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Book cover of A Life Of Her Own

A Life Of Her Own

by Emilie Carles, Avriel H. (Translator) Goldberger, Avriel H. Goldberger

Publisher: Rutgers University Press
Pages: 304
Hardcover
ISBN: 9780813516417






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Overview of A Life Of Her Own

Carles autobiography is the tale of a world that has largely disappeared and of the one that emerged to take its place. Her account reflects the turbulent history of the twentieth century from the viewpoints of the many roles she played in it--teacher, farmer, feminist, pacifist, and political activist.

Synopsis of A Life Of Her Own

Carles autobiography is the tale of a world that has largely disappeared and of the one that emerged to take its place. Her account reflects the turbulent history of the twentieth century from the viewpoints of the many roles she played in it--teacher, farmer, feminist, pacifist, and political activist.

Publishers Weekly

Published in France in 1977 as Une Soupe aux Herbes Sauvages, this autobiography of a peasant woman reared in the stony insularity of a tiny Alpine village reveals the unfolding of a formidable person. Carles, born in 1900, writes of her life in the mountains coountry of southern France as comprising ``so many different things, funny or tragic, picturesque or cruel.'' She takes the reader into her beloved Claree Valley where she as a young child in a motherless family labored alongside her father in the fields; it is where her schooling began and where she recognized her intelligence as the key to the outer world. Primitive village life and the patriarchal though loving structure of her family are background for Carles's full, nonconformist life as teacher, farmer, mother, feminist and political activist. The memoir brings to life a captivating woman. Photos not seen by PW. (Apr.)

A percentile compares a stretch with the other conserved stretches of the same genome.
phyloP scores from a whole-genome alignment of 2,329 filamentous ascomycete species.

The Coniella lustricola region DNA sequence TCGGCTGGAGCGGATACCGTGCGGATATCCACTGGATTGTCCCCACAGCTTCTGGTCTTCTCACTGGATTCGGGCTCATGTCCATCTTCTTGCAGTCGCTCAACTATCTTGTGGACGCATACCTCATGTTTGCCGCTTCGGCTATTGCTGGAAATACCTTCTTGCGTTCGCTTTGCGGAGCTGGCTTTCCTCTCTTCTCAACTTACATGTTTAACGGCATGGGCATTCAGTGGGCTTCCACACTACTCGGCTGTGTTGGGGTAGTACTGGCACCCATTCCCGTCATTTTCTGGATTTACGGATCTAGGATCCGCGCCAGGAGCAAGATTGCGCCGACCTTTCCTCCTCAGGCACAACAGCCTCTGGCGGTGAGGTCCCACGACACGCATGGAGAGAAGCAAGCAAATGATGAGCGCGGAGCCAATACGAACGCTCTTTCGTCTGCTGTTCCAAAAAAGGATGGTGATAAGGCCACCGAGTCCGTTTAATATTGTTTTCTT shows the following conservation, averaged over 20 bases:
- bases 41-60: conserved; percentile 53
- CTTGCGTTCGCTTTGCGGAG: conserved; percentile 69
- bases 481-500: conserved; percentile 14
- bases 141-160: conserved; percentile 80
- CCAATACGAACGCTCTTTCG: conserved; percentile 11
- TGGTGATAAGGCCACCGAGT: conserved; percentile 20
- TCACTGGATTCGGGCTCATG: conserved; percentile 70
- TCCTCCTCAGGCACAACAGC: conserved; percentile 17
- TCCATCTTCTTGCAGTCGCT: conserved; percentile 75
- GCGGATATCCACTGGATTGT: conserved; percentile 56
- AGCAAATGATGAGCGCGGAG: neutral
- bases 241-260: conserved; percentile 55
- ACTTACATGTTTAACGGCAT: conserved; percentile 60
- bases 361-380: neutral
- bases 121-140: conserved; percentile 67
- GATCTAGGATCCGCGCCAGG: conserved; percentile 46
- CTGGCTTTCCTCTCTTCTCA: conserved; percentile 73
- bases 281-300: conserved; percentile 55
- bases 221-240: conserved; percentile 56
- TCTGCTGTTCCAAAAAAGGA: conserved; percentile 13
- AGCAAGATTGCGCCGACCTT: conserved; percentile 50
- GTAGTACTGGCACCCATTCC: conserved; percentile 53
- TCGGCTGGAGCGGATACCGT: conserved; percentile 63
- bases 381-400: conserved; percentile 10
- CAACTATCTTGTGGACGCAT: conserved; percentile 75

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Editorials

Publishers Weekly - Publisher's Weekly

Published in France in 1977 as Une Soupe aux Herbes Sauvages, this autobiography of a peasant woman reared in the stony insularity of a tiny Alpine village reveals the unfolding of a formidable person. Carles, born in 1900, writes of her life in the mountains coountry of southern France as comprising ``so many different things, funny or tragic, picturesque or cruel.'' She takes the reader into her beloved Claree Valley where she as a young child in a motherless family labored alongside her father in the fields; it is where her schooling began and where she recognized her intelligence as the key to the outer world. Primitive village life and the patriarchal though loving structure of her family are background for Carles's full, nonconformist life as teacher, farmer, mother, feminist and political activist. The memoir brings to life a captivating woman. Photos not seen by PW. (Apr.)

Library Journal

Originally published in France as Une Soupe aux Herbes Sauvages (1977), this is the memoir of a mountain peasant born at the turn of the century who was lucky and persevering enough to finish school, work in Paris, attend the Sorbonne, and become a schoolteacher. Carles married an intellectually inclined housepainter, and they returned to her village in the Alps of southeastern France to raise their family. Her tales demonstrate some of the political and social conflicts of modern French life, and her descriptions of her childhood and adolescence in a rigidly conservative patriarchal society are especially moving. Unfortunately, her later stories in the rest of the book become more mundane and less engaging. Not a necessary purchase.-- Gwen Gregory, U.S. Courts Lib., Phoenix, Ariz.

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